Music: Diva Serena

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First Cries. But there is another side to the Tebaldi personality—a kind of native stubbornness that no amount of argument can shake. And occasionally, Tebaldi allows her well-reined temper to show. One opera manager who has worked with them both finds that he would rather face Callas' furies than Tebaldi's smile with its "dimples of iron."

"I was nothing of a child prodigy," Tebaldi once said, in a dimpled dig at the competition. "I was born with very normal cries—different from one of my celebrated colleagues, whose very first cries were musical and admirable." Tebaldi's first raucously normal cries sounded 36 years ago, in the fishing town of Pesaro on Italy's Adriatic coast. Renata's father, Teobaldo Tebaldi, was a theater-orchestra cellist of dashing good looks. His wife, Giuseppina, six years older than he and a former volunteer nurse, was an iron-willed woman. When Renata was only three months old, Teobaldo deserted his family, and Giuseppina returned with the baby to her family's home in Langhirano, near Parma, where Grandfather was postmaster and owner of a general store. In the pale blue, two-story masonry house with the post office, a barbershop and ice-cream stand on the ground floor, Renata grew up, surrounded by a dozen relatives.

When she was 3½ years old, Renata contracted a case of polio that prevented her from walking until she was six (even today her right leg is still weak, which sometimes hampers her onstage). The polio attack and her father's absence (he returned when she was ten, left again when she was 18) left Renata desperately dependent on her mother. One of the bitterest shocks of her childhood, she remembers, was going to see Giuseppina after a mastoid operation. A surgeon had sliced through a facial nerve, paralyzing one side of her mother's face. "She went in a bella donna" says Renata. "She came out disfigured. I cursed the surgeon—I wanted to kill him."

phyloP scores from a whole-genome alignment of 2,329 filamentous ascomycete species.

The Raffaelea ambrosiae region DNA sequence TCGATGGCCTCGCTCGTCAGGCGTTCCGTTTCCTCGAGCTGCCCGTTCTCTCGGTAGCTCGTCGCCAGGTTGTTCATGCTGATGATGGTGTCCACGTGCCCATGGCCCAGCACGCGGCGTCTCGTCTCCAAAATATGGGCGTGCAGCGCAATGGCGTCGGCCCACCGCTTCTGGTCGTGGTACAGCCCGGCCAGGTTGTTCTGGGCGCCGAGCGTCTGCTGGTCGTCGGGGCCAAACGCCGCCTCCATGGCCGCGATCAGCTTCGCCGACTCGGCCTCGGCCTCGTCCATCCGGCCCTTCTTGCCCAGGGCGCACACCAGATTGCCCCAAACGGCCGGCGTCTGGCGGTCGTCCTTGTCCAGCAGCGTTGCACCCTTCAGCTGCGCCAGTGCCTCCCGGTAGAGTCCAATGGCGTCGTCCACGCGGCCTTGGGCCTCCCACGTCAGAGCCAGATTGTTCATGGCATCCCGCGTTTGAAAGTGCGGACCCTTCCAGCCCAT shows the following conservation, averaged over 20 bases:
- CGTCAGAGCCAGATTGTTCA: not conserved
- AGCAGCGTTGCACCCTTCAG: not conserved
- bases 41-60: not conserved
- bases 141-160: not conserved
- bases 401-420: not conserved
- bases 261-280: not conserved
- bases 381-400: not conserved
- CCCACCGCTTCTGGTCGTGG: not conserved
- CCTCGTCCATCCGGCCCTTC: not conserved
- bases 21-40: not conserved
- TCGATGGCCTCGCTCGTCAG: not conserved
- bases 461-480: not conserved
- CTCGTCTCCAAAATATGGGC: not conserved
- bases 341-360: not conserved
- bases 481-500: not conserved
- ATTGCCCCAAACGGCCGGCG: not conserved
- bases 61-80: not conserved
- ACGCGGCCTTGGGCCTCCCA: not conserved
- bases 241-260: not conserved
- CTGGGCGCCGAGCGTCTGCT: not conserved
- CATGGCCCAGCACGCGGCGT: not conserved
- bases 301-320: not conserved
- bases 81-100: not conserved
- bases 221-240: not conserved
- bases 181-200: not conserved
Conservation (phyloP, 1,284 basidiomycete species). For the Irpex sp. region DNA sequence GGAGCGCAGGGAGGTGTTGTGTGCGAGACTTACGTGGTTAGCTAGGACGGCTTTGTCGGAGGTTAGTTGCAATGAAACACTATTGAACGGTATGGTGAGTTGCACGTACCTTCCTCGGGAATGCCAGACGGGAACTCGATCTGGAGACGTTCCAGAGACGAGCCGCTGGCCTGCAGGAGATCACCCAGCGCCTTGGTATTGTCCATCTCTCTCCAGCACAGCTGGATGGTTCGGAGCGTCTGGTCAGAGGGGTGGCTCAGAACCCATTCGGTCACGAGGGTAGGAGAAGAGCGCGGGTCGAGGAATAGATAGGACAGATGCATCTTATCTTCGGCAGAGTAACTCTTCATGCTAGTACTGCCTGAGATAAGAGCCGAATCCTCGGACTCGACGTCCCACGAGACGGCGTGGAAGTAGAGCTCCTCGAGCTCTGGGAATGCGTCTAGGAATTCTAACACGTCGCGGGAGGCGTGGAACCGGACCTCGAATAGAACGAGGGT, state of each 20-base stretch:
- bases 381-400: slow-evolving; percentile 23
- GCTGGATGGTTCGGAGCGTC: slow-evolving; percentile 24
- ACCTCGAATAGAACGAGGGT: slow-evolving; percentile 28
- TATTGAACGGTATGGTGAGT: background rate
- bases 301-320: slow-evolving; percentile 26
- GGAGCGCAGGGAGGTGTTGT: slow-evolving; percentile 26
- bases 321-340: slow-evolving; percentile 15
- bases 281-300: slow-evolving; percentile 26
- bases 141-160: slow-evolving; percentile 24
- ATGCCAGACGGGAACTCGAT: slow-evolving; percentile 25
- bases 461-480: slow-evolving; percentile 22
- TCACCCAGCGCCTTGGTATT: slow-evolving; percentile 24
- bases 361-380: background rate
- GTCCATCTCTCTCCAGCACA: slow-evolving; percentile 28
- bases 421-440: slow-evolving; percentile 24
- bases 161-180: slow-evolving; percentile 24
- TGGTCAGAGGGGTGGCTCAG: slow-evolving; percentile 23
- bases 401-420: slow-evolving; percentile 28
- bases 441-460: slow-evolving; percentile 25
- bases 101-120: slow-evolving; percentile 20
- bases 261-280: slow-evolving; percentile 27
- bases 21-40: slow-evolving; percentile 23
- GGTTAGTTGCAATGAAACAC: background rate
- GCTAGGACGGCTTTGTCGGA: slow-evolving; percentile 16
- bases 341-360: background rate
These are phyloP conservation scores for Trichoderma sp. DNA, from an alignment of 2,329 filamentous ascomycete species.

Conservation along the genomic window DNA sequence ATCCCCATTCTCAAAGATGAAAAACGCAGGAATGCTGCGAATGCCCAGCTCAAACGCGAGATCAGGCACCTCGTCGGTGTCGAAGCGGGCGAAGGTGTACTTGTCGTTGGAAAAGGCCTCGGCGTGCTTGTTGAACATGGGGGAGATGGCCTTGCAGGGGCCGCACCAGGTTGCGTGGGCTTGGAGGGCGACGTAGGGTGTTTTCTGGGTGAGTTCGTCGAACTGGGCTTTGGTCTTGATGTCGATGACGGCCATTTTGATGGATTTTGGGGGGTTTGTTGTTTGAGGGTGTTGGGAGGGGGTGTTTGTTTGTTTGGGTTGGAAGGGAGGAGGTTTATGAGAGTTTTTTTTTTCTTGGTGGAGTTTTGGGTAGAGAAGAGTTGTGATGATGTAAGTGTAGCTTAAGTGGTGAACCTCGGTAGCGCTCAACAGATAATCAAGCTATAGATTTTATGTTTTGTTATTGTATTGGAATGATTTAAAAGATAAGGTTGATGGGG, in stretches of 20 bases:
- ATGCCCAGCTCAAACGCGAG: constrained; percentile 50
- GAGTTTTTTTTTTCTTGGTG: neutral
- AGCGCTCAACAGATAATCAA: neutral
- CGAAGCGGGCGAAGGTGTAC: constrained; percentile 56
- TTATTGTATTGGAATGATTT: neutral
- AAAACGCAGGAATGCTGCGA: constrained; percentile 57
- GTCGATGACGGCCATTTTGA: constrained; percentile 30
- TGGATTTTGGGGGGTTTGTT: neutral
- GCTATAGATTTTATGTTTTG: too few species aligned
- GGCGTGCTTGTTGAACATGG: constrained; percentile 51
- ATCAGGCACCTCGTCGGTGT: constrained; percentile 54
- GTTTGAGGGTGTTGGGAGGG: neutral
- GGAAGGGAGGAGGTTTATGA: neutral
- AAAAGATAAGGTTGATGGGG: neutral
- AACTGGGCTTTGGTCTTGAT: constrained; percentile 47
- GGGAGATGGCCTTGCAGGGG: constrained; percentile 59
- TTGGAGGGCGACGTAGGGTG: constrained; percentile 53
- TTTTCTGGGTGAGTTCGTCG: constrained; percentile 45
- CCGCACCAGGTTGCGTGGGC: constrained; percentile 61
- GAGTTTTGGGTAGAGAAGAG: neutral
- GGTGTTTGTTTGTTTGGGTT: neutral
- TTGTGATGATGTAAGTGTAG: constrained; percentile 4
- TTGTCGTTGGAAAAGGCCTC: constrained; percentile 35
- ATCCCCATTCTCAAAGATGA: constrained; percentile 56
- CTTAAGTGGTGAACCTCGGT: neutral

Arias for Dolls. A solemn, solitary child, Renata started playing the piano when she was eight. Grandfather occasionally took her over to the opera house in Parma, and Renata took to putting her dolls to bed at night while singing Parigi, O cara from La Traviata. By ten, her voice was so penetrating that the merchants downstairs complained.

At 17 she entered the Arrigo Boito Conservatory in Parma and began studying voice. In 1940, when she was 18 and on a Christmas visit to her aunt in Pesaro, she got her big break: an audition with famed Soprano Carmen Melis, venerated in Italy as one of the great Puccini singers of all time, and then a teacher at the Rossini Conservatory. Melis took on Tebaldi as a fulltime pupil, made her into the kind of singer she is today. Melis worked on voice placement, taught Tebaldi the piano singing to which her voice is naturally adapted. As models, Melis pointed to the sweetness and purity of Muzio, the powerful middle register of Maria Caniglia.

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